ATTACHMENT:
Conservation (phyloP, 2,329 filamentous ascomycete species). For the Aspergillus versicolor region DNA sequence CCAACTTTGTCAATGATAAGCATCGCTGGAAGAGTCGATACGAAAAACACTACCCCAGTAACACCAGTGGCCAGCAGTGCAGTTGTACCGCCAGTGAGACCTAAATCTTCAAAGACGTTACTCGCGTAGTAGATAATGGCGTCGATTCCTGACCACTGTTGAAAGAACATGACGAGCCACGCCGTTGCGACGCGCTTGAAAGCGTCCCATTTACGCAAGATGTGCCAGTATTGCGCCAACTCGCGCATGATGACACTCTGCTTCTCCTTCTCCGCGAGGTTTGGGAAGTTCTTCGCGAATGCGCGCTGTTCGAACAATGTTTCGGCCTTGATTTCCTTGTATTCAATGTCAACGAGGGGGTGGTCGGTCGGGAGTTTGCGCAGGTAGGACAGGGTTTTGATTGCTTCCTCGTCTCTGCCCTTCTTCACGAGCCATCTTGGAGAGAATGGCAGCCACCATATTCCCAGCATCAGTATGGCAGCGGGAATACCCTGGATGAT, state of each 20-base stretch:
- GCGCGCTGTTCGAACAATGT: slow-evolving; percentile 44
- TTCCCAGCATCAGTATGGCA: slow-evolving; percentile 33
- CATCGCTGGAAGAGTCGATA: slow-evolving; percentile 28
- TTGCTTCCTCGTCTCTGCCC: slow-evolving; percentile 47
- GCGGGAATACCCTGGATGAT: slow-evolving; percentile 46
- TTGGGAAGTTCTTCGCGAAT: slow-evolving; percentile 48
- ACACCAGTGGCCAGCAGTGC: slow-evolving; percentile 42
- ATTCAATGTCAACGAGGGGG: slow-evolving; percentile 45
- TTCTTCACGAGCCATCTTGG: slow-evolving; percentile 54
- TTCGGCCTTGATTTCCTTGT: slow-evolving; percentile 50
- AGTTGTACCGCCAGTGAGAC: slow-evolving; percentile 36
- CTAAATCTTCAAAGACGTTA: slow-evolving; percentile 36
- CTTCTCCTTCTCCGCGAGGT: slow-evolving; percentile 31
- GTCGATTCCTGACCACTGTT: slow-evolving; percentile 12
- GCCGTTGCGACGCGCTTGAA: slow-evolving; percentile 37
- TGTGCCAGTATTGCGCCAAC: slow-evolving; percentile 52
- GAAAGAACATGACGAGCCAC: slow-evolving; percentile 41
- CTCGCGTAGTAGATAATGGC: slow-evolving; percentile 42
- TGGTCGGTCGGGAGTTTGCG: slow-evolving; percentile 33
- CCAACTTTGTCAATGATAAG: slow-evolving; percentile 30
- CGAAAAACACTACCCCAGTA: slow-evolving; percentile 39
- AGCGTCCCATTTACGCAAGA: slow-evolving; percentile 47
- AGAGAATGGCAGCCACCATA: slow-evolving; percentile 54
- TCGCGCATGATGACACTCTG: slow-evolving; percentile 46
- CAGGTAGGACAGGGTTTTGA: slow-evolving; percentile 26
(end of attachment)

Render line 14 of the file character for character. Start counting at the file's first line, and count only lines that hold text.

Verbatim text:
- CTTCTCCTTCTCCGCGAGGT: slow-evolving; percentile 31